Posted: April 8, 2010
Once again King has surprised us. Out of nowhere it was announced that Blockade Billy was being released in less than a month after the announcement was made. I have read the book and compared to King’s last book, Under the Dome, its length can only be described as that of a foreword. Blockade Billy is only 112 pages (plus one illustration) but it’s as good as its short.
The book tells the story of William Blakely who in 1957 arrives to the New Jersey Titans as a stand in for an injured player. There’s no one that really believes that Billy will make a deferens but boy are they wrong. Billy turns out to be a very good player and most of the time he does what he’s supposed to do and the team accepts him even though he is a bit strange. He talks to himself, refers to himself in third person and most of the time appears to be totally clueless to the fans admiration of him. But Billy has a dark secret. A secret that in the end erases him from all history books and, as his team, today he is forgotten.
As usually King is great in telling a simple story. When I read about Billy’s dark secret prior to reading the book I got the impression that the secret would be somewhat supernatural. That he had sold his soul to the devil in return for being a great baseball player or something in those lines. That is not the case however. Nothing in the book is supernatural. It could in fact be a true story.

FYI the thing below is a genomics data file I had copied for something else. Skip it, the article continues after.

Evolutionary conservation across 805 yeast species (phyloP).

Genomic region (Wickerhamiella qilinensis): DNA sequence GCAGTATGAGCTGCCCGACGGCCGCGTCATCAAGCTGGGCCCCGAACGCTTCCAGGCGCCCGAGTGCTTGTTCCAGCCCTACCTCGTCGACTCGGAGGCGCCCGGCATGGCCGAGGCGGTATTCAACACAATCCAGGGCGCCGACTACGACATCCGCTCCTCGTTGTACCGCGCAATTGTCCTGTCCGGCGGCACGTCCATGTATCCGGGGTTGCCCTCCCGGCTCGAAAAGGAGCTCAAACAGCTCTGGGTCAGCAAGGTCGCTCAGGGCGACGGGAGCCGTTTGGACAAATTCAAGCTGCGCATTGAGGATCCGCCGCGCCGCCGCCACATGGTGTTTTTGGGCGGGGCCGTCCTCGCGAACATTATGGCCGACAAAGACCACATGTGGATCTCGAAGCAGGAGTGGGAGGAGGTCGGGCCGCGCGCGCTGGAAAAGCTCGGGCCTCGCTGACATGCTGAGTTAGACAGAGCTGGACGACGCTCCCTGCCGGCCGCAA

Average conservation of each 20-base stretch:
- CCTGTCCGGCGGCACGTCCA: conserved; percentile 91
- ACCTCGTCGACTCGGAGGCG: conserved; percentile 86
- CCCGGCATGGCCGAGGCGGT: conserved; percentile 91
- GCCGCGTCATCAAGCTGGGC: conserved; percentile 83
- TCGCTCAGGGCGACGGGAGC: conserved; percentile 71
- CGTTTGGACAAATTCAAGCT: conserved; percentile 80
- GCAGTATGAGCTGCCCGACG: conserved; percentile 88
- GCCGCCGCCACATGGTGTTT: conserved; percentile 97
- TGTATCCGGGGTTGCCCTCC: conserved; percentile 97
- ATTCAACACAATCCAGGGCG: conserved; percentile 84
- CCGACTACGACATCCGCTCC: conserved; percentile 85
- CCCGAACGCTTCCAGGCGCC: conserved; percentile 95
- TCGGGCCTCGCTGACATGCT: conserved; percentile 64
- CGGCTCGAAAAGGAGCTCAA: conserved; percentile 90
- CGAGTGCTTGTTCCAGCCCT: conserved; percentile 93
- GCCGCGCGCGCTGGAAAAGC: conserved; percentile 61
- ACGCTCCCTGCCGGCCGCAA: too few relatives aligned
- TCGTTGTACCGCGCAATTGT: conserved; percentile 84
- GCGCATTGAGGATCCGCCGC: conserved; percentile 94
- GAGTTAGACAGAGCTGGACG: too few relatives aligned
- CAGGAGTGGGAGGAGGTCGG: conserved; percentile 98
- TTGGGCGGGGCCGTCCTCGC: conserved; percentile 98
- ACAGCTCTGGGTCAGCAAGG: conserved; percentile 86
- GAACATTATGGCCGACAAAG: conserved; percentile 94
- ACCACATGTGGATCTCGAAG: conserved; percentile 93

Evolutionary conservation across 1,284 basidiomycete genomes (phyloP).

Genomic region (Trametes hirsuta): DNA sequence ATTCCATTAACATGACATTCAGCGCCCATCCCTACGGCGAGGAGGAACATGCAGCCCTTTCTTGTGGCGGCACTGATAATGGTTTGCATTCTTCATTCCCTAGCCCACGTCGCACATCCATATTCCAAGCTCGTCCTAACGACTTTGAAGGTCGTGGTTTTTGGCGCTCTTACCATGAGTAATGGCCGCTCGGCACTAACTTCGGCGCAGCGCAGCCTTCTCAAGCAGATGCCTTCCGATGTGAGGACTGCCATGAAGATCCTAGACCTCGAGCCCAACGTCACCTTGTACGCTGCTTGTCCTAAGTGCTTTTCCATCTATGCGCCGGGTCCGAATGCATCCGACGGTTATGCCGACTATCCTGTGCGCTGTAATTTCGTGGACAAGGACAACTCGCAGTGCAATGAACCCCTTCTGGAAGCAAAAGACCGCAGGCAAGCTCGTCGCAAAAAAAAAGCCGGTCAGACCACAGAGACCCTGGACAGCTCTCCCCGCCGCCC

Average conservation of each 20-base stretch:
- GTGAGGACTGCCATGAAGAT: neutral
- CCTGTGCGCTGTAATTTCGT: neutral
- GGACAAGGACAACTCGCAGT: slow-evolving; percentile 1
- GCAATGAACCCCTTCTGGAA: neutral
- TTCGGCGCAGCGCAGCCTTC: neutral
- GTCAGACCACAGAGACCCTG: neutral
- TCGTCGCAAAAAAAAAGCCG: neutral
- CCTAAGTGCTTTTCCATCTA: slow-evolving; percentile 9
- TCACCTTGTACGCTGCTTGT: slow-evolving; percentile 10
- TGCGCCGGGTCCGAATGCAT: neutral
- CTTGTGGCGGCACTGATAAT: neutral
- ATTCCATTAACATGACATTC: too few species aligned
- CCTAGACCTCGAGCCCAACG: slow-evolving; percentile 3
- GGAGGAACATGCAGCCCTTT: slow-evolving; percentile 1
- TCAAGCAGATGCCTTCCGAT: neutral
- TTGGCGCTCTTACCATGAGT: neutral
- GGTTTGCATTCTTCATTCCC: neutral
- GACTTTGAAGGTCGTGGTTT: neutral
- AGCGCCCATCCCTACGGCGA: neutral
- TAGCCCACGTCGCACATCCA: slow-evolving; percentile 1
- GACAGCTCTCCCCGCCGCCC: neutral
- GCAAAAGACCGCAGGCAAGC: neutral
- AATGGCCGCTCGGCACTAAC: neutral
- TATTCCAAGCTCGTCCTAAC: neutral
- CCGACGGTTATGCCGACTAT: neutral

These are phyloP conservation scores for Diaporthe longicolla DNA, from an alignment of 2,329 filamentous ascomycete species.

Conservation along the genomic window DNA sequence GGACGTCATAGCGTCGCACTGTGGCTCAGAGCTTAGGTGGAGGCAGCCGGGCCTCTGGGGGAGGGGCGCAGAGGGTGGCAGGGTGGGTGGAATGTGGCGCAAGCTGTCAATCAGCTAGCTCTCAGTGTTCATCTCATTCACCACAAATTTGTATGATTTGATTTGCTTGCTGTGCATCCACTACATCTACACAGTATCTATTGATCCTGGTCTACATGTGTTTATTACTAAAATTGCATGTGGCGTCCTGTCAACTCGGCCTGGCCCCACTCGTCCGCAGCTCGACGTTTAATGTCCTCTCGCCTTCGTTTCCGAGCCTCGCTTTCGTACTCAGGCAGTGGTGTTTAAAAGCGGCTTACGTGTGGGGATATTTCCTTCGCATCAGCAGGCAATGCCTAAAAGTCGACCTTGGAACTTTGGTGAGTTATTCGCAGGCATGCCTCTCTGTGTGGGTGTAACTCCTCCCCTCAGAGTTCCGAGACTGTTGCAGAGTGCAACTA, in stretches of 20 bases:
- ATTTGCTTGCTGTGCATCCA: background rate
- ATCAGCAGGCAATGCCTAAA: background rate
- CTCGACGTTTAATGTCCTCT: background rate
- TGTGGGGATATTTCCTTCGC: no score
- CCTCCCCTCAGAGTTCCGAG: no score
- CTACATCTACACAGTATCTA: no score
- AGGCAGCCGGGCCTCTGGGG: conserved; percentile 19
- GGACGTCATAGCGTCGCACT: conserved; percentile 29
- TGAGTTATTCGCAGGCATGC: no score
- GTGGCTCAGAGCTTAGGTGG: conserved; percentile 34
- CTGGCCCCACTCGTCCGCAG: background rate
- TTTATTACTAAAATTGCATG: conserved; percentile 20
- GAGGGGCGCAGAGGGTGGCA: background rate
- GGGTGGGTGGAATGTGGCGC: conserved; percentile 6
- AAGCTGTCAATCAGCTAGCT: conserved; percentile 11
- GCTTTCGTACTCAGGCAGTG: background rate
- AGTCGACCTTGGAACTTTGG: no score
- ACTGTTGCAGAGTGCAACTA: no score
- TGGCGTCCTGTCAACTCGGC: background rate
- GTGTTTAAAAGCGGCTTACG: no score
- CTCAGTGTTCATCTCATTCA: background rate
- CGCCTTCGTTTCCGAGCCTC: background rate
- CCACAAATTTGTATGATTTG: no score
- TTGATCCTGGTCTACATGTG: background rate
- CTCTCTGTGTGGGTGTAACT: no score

The story is told first hand by George Grantham, or Granny as everyone calls him, to none other than Stephen King himself. King’s role in the story is very small though. The only mention of him is that Granny addresses him as Mr. King when he tells the story but that is it. A rather nice twist if you ask me. I read the book in two sittings (had it not been late at night I would have read it all in one) and one or two sittings it probably the best way to read this book. It’s short and has no natural breakpoints or chapters so it’s really a one-read-story if there ever was one.
The game in the book is baseball and even though I live in Sweden, where we don’t have baseball, and know nothing about it, it’s not a problem. King has minimized the use or rules and baseball terms and the baseball is more the setting then the story itself so that causes no problem. The story is where the focus is and let me tell you; it’s a good one. The characters are well described and we get to know them quite well, for the short time we spend with them. Blockade Billy is once again King at his best, this time in the shorter format.
Lilja's final words about Blockade Billy
With the book you also get a baseball card of Billy and even though I have no clue to who’s on the picture he does look familiar don't you think?